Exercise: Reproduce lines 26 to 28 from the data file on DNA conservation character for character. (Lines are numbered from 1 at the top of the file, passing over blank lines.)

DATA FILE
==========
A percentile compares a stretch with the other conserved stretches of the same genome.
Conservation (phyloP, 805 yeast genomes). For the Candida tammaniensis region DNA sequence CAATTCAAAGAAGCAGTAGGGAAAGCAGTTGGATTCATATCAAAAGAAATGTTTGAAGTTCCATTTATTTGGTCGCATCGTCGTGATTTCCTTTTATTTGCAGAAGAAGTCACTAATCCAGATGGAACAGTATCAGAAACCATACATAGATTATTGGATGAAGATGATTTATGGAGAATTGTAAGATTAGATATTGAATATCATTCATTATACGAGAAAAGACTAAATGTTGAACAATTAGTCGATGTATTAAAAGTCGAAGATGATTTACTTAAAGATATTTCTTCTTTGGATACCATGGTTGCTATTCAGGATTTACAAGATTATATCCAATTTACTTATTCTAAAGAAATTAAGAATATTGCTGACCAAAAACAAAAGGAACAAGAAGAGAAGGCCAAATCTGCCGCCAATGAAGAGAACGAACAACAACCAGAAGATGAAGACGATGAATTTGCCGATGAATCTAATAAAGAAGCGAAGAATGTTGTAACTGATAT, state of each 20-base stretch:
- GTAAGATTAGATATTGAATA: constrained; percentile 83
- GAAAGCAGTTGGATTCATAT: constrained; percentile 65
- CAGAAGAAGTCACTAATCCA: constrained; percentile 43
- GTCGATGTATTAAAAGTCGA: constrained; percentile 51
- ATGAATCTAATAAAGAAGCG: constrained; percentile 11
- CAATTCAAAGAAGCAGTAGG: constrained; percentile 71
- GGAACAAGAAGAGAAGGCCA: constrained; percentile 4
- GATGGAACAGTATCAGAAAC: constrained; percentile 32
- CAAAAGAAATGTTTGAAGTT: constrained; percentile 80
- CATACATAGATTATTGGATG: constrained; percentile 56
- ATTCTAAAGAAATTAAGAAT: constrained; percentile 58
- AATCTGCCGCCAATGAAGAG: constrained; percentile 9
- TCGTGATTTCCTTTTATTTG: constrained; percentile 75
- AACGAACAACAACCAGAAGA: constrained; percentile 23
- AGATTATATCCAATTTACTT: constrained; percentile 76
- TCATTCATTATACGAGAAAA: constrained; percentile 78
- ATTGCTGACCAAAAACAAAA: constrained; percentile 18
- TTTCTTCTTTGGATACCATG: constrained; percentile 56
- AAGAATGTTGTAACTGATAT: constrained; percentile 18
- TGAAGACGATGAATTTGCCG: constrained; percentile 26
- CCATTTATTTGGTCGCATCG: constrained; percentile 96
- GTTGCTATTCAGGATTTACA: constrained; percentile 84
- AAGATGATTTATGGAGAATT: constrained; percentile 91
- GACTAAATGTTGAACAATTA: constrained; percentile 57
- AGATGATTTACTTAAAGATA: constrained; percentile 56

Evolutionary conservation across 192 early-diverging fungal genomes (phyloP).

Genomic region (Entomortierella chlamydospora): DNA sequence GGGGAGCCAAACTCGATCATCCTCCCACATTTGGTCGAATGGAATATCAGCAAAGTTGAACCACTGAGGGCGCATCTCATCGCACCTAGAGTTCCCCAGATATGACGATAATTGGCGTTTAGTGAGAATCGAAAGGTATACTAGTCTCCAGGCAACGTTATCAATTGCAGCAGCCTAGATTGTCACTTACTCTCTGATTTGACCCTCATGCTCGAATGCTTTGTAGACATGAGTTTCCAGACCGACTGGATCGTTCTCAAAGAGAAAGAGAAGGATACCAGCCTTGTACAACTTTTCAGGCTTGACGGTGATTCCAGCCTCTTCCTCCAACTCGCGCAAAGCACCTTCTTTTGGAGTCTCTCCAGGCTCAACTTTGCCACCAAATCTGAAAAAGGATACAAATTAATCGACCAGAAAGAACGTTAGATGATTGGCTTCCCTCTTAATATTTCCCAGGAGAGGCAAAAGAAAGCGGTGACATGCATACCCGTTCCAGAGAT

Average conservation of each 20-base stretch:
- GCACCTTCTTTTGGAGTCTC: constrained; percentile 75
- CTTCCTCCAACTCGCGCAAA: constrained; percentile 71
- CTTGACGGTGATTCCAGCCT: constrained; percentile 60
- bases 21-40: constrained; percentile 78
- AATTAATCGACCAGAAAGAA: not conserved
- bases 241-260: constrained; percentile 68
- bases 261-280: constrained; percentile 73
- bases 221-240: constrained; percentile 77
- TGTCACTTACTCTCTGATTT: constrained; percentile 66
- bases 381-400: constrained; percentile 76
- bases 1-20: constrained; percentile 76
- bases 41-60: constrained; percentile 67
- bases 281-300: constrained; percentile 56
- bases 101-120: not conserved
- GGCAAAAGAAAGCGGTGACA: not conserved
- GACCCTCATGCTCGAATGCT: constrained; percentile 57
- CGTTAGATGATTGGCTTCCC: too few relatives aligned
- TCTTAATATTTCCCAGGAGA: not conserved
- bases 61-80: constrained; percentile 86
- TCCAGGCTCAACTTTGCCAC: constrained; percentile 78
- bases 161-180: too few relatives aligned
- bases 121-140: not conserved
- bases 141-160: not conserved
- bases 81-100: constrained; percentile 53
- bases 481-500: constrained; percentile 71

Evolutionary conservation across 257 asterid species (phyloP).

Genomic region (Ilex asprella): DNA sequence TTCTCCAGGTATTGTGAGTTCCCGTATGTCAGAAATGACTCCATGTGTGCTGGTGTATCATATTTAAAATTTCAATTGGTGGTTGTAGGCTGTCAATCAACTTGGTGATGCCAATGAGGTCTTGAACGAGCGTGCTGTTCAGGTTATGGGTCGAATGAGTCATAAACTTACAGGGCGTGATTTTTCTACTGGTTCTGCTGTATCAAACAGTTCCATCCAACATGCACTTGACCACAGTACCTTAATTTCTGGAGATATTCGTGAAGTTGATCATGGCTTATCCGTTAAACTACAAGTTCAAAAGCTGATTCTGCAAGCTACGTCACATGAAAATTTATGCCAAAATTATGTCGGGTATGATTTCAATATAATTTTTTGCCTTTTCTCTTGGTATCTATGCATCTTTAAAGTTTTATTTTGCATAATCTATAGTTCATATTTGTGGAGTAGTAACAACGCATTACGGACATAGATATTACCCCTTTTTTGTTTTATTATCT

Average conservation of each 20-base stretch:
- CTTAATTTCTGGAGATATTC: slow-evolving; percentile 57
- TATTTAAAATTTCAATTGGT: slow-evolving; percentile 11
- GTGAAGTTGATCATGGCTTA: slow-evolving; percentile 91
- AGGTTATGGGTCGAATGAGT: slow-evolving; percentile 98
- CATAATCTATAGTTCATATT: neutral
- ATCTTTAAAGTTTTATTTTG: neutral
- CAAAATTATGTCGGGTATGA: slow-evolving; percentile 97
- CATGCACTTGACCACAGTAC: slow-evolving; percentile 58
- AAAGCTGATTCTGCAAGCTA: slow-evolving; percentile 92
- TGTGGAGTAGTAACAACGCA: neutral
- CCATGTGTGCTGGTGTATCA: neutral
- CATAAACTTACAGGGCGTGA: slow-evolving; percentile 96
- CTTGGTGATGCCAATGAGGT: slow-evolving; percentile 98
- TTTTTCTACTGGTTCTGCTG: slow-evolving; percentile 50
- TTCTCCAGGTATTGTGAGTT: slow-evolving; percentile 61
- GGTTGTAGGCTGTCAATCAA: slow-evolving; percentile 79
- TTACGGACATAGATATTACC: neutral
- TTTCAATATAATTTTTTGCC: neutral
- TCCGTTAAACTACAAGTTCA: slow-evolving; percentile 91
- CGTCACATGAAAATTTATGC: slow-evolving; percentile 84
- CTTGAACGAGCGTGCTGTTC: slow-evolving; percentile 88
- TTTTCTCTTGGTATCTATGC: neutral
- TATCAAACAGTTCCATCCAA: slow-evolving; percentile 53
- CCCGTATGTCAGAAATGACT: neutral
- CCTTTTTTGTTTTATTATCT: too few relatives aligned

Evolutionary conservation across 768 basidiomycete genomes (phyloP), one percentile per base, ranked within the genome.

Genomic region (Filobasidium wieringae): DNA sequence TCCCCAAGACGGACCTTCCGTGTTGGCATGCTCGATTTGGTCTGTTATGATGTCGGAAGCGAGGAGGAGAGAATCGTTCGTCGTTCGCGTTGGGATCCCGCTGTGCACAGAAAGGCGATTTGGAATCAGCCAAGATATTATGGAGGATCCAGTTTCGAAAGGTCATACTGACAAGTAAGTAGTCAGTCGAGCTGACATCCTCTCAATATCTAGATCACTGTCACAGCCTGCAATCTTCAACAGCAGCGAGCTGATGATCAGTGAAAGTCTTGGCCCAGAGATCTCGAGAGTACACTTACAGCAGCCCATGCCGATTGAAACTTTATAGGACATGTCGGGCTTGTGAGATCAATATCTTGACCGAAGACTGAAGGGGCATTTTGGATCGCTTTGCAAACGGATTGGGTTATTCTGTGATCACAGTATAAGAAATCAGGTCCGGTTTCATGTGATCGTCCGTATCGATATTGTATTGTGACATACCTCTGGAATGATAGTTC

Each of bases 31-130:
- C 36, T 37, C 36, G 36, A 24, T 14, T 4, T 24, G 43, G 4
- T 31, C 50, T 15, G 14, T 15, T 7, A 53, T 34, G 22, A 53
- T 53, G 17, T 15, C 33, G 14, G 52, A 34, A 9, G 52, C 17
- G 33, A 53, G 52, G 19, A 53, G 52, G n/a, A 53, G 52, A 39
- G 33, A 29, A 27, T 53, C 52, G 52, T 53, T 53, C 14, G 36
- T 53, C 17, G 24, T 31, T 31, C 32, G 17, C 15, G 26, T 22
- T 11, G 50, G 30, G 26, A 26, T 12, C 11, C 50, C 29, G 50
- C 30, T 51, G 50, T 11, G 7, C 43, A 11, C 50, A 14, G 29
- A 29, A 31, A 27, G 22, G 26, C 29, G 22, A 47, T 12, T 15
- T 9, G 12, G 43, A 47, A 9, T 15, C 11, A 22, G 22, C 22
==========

- GACTAAATGTTGAACAATTA: constrained; percentile 57
- AGATGATTTACTTAAAGATA: constrained; percentile 56

Evolutionary conservation across 192 early-diverging fungal genomes (phyloP).